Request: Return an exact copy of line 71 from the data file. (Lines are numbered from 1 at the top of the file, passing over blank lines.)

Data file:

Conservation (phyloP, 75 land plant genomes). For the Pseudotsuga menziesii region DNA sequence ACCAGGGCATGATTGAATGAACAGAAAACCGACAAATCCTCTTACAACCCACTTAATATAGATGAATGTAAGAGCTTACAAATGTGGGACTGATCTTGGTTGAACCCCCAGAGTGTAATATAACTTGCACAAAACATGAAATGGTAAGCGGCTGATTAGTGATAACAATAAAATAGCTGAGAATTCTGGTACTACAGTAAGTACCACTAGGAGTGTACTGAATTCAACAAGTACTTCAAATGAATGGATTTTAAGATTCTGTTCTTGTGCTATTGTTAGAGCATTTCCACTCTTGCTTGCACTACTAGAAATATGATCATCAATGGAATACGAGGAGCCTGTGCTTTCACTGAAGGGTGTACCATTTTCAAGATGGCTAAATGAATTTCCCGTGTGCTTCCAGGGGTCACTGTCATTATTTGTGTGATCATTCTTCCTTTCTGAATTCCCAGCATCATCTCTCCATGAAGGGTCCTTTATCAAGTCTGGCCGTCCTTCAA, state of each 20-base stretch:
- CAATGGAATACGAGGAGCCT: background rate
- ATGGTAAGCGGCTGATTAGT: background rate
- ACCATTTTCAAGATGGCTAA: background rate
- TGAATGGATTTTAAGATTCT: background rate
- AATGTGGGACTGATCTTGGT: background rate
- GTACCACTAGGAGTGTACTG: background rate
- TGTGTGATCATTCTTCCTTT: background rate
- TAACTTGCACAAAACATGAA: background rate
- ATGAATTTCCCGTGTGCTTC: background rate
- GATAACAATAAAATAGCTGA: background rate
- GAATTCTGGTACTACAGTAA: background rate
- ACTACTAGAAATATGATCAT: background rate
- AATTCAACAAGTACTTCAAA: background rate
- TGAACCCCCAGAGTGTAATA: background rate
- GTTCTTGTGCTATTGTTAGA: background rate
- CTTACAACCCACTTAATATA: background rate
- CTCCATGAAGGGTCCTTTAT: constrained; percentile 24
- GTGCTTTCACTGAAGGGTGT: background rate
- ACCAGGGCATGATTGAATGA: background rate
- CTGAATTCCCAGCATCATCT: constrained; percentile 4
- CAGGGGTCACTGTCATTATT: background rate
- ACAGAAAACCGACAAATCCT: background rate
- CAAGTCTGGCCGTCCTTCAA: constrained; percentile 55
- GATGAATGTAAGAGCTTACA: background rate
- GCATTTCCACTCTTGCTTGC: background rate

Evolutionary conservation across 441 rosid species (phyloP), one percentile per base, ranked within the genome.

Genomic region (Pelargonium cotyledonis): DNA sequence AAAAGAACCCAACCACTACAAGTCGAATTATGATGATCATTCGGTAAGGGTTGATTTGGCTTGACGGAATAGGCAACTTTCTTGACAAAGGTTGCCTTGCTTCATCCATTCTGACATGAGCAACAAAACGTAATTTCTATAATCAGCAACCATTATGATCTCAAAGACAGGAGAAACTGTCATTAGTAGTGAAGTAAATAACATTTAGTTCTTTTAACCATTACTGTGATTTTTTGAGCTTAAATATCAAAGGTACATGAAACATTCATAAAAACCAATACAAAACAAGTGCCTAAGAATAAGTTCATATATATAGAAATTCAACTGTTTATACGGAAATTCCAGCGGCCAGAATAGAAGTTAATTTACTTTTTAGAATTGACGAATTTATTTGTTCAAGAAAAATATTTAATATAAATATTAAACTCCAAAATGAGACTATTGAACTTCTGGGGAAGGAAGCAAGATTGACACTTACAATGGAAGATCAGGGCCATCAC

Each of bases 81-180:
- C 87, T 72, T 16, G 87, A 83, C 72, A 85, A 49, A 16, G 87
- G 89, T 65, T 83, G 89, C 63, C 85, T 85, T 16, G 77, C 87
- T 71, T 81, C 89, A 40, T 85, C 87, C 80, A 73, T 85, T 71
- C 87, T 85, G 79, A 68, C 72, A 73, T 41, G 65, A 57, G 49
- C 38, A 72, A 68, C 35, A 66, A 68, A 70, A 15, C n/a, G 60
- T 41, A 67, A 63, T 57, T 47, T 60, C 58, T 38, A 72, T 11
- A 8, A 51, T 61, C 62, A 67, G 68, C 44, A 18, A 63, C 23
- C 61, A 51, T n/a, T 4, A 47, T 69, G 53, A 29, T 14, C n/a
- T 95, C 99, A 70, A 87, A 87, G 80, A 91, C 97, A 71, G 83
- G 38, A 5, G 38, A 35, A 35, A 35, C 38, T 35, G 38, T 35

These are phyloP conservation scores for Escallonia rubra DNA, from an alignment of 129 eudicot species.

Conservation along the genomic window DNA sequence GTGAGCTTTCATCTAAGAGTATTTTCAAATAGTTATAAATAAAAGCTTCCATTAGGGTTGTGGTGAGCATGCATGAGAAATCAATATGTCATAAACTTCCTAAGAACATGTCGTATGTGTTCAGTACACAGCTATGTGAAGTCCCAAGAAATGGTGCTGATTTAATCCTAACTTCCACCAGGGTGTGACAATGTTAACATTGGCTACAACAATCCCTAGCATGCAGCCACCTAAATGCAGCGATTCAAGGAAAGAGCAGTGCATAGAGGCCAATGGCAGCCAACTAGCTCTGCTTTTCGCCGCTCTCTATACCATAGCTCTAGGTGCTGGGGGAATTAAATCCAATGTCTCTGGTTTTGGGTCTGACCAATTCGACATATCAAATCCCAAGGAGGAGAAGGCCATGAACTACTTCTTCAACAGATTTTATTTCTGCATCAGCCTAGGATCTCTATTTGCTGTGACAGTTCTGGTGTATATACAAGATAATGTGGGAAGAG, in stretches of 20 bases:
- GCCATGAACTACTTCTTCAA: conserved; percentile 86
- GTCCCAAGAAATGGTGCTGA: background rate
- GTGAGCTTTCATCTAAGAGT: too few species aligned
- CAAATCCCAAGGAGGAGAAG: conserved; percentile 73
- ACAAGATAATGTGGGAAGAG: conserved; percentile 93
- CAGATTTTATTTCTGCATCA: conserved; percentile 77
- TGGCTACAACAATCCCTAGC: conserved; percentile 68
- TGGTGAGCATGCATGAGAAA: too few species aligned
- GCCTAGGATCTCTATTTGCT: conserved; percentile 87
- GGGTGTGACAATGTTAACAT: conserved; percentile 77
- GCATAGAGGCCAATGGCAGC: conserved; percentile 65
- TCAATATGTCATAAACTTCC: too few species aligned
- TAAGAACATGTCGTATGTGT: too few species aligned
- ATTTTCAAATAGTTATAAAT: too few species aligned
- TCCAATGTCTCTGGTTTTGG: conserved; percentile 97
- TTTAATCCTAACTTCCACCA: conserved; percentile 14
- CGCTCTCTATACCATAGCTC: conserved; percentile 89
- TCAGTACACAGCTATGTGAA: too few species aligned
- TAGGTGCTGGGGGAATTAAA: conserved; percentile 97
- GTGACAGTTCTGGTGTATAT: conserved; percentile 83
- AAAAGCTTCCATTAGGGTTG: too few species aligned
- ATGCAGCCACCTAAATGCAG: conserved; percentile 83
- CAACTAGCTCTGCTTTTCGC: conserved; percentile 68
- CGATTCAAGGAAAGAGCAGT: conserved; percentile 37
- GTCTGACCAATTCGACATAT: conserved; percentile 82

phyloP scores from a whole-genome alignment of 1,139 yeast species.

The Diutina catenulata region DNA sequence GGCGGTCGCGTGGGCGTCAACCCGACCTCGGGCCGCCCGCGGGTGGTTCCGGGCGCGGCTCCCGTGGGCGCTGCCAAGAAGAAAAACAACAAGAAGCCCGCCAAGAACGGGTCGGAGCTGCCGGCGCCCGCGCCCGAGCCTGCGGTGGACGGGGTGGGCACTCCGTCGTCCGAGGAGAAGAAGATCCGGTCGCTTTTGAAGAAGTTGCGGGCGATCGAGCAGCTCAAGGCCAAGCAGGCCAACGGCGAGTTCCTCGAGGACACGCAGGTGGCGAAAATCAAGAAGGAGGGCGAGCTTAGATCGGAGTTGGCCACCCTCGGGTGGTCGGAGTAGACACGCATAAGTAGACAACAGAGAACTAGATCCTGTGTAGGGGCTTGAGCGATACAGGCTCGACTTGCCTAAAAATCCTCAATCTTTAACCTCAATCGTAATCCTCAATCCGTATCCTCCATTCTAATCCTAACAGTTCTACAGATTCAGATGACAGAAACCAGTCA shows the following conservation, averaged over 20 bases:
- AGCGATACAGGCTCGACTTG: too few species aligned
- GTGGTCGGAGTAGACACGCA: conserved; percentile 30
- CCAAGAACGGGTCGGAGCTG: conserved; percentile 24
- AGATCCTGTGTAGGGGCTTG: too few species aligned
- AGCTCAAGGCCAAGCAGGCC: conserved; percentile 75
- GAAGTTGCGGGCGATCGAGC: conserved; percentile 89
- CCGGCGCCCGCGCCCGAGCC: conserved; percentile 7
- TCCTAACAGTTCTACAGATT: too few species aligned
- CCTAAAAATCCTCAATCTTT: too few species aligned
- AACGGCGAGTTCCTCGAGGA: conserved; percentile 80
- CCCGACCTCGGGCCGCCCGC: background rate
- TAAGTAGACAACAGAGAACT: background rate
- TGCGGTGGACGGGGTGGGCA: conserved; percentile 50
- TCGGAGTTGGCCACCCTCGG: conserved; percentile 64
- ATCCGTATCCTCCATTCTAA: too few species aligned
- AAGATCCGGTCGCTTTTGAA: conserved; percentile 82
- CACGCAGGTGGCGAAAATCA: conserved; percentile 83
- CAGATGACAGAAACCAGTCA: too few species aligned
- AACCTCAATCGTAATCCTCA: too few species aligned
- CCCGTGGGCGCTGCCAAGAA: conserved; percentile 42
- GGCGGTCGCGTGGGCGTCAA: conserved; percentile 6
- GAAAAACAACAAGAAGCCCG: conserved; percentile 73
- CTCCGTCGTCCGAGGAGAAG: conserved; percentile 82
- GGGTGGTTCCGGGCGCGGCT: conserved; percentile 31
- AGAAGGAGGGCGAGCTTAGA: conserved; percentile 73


- CCAAGAACGGGTCGGAGCTG: conserved; percentile 24